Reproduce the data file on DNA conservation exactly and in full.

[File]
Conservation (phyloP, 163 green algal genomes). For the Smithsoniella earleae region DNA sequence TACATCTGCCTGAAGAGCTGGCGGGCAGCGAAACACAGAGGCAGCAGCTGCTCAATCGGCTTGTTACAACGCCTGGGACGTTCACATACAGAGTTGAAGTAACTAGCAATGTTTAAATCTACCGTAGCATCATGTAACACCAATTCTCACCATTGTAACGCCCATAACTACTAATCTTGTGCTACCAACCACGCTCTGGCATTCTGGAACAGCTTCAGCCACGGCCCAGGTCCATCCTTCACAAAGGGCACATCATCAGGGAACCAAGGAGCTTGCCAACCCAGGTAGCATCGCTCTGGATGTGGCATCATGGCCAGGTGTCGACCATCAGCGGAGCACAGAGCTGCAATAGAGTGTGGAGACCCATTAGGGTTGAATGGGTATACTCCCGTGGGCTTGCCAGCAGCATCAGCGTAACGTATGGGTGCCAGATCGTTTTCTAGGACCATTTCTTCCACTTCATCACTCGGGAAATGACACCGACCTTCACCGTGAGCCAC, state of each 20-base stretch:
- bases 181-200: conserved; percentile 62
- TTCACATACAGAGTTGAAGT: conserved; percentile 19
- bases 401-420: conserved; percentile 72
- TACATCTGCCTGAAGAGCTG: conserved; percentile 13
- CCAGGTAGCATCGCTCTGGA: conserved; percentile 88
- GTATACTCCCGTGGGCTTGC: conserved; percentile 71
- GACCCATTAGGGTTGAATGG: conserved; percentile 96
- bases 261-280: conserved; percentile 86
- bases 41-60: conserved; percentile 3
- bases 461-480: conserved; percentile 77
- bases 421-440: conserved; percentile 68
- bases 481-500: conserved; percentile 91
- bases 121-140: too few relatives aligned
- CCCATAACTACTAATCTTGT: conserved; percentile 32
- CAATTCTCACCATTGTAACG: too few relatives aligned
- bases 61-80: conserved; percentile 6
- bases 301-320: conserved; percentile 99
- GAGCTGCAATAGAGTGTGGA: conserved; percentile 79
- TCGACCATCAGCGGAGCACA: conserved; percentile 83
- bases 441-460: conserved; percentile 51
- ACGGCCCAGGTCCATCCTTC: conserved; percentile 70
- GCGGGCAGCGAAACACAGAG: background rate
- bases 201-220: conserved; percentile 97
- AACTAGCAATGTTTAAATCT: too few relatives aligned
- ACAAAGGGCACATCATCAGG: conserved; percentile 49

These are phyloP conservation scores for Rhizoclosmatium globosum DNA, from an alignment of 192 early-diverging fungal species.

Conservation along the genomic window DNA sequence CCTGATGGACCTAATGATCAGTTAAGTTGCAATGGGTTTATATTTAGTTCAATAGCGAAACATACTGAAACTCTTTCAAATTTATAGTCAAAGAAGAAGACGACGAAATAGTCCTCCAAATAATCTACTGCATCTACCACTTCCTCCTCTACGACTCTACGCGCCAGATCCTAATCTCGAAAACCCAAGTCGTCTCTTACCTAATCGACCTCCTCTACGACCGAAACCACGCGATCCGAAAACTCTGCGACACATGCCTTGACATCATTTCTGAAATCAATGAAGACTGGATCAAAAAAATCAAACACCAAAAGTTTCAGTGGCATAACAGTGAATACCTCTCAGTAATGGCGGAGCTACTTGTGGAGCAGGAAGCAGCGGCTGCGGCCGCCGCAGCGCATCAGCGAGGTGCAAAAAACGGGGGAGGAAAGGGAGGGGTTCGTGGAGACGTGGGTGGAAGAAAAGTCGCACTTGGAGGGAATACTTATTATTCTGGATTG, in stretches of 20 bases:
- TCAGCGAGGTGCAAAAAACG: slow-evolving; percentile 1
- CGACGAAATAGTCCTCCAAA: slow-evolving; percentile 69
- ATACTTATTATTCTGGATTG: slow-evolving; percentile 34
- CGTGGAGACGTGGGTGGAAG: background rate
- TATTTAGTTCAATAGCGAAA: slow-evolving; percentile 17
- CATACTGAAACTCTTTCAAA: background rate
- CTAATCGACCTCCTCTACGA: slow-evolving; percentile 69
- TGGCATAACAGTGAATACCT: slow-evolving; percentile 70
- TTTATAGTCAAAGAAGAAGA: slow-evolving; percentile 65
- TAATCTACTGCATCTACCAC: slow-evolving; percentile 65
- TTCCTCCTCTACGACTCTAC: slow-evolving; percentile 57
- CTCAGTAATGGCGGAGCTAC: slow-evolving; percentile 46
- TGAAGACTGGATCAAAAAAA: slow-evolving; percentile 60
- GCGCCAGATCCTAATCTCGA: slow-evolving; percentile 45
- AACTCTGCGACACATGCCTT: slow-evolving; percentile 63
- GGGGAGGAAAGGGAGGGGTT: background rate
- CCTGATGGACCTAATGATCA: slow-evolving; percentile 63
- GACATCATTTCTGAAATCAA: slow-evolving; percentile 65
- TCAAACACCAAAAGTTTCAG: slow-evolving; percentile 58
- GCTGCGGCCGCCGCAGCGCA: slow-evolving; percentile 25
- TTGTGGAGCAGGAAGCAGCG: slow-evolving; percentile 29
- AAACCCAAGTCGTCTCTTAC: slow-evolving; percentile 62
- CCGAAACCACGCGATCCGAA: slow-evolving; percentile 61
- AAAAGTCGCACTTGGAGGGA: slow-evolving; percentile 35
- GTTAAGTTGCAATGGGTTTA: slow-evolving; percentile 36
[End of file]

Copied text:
Conservation (phyloP, 163 green algal genomes). For the Smithsoniella earleae region DNA sequence TACATCTGCCTGAAGAGCTGGCGGGCAGCGAAACACAGAGGCAGCAGCTGCTCAATCGGCTTGTTACAACGCCTGGGACGTTCACATACAGAGTTGAAGTAACTAGCAATGTTTAAATCTACCGTAGCATCATGTAACACCAATTCTCACCATTGTAACGCCCATAACTACTAATCTTGTGCTACCAACCACGCTCTGGCATTCTGGAACAGCTTCAGCCACGGCCCAGGTCCATCCTTCACAAAGGGCACATCATCAGGGAACCAAGGAGCTTGCCAACCCAGGTAGCATCGCTCTGGATGTGGCATCATGGCCAGGTGTCGACCATCAGCGGAGCACAGAGCTGCAATAGAGTGTGGAGACCCATTAGGGTTGAATGGGTATACTCCCGTGGGCTTGCCAGCAGCATCAGCGTAACGTATGGGTGCCAGATCGTTTTCTAGGACCATTTCTTCCACTTCATCACTCGGGAAATGACACCGACCTTCACCGTGAGCCAC, state of each 20-base stretch:
- bases 181-200: conserved; percentile 62
- TTCACATACAGAGTTGAAGT: conserved; percentile 19
- bases 401-420: conserved; percentile 72
- TACATCTGCCTGAAGAGCTG: conserved; percentile 13
- CCAGGTAGCATCGCTCTGGA: conserved; percentile 88
- GTATACTCCCGTGGGCTTGC: conserved; percentile 71
- GACCCATTAGGGTTGAATGG: conserved; percentile 96
- bases 261-280: conserved; percentile 86
- bases 41-60: conserved; percentile 3
- bases 461-480: conserved; percentile 77
- bases 421-440: conserved; percentile 68
- bases 481-500: conserved; percentile 91
- bases 121-140: too few relatives aligned
- CCCATAACTACTAATCTTGT: conserved; percentile 32
- CAATTCTCACCATTGTAACG: too few relatives aligned
- bases 61-80: conserved; percentile 6
- bases 301-320: conserved; percentile 99
- GAGCTGCAATAGAGTGTGGA: conserved; percentile 79
- TCGACCATCAGCGGAGCACA: conserved; percentile 83
- bases 441-460: conserved; percentile 51
- ACGGCCCAGGTCCATCCTTC: conserved; percentile 70
- GCGGGCAGCGAAACACAGAG: background rate
- bases 201-220: conserved; percentile 97
- AACTAGCAATGTTTAAATCT: too few relatives aligned
- ACAAAGGGCACATCATCAGG: conserved; percentile 49

These are phyloP conservation scores for Rhizoclosmatium globosum DNA, from an alignment of 192 early-diverging fungal species.

Conservation along the genomic window DNA sequence CCTGATGGACCTAATGATCAGTTAAGTTGCAATGGGTTTATATTTAGTTCAATAGCGAAACATACTGAAACTCTTTCAAATTTATAGTCAAAGAAGAAGACGACGAAATAGTCCTCCAAATAATCTACTGCATCTACCACTTCCTCCTCTACGACTCTACGCGCCAGATCCTAATCTCGAAAACCCAAGTCGTCTCTTACCTAATCGACCTCCTCTACGACCGAAACCACGCGATCCGAAAACTCTGCGACACATGCCTTGACATCATTTCTGAAATCAATGAAGACTGGATCAAAAAAATCAAACACCAAAAGTTTCAGTGGCATAACAGTGAATACCTCTCAGTAATGGCGGAGCTACTTGTGGAGCAGGAAGCAGCGGCTGCGGCCGCCGCAGCGCATCAGCGAGGTGCAAAAAACGGGGGAGGAAAGGGAGGGGTTCGTGGAGACGTGGGTGGAAGAAAAGTCGCACTTGGAGGGAATACTTATTATTCTGGATTG, in stretches of 20 bases:
- TCAGCGAGGTGCAAAAAACG: slow-evolving; percentile 1
- CGACGAAATAGTCCTCCAAA: slow-evolving; percentile 69
- ATACTTATTATTCTGGATTG: slow-evolving; percentile 34
- CGTGGAGACGTGGGTGGAAG: background rate
- TATTTAGTTCAATAGCGAAA: slow-evolving; percentile 17
- CATACTGAAACTCTTTCAAA: background rate
- CTAATCGACCTCCTCTACGA: slow-evolving; percentile 69
- TGGCATAACAGTGAATACCT: slow-evolving; percentile 70
- TTTATAGTCAAAGAAGAAGA: slow-evolving; percentile 65
- TAATCTACTGCATCTACCAC: slow-evolving; percentile 65
- TTCCTCCTCTACGACTCTAC: slow-evolving; percentile 57
- CTCAGTAATGGCGGAGCTAC: slow-evolving; percentile 46
- TGAAGACTGGATCAAAAAAA: slow-evolving; percentile 60
- GCGCCAGATCCTAATCTCGA: slow-evolving; percentile 45
- AACTCTGCGACACATGCCTT: slow-evolving; percentile 63
- GGGGAGGAAAGGGAGGGGTT: background rate
- CCTGATGGACCTAATGATCA: slow-evolving; percentile 63
- GACATCATTTCTGAAATCAA: slow-evolving; percentile 65
- TCAAACACCAAAAGTTTCAG: slow-evolving; percentile 58
- GCTGCGGCCGCCGCAGCGCA: slow-evolving; percentile 25
- TTGTGGAGCAGGAAGCAGCG: slow-evolving; percentile 29
- AAACCCAAGTCGTCTCTTAC: slow-evolving; percentile 62
- CCGAAACCACGCGATCCGAA: slow-evolving; percentile 61
- AAAAGTCGCACTTGGAGGGA: slow-evolving; percentile 35
- GTTAAGTTGCAATGGGTTTA: slow-evolving; percentile 36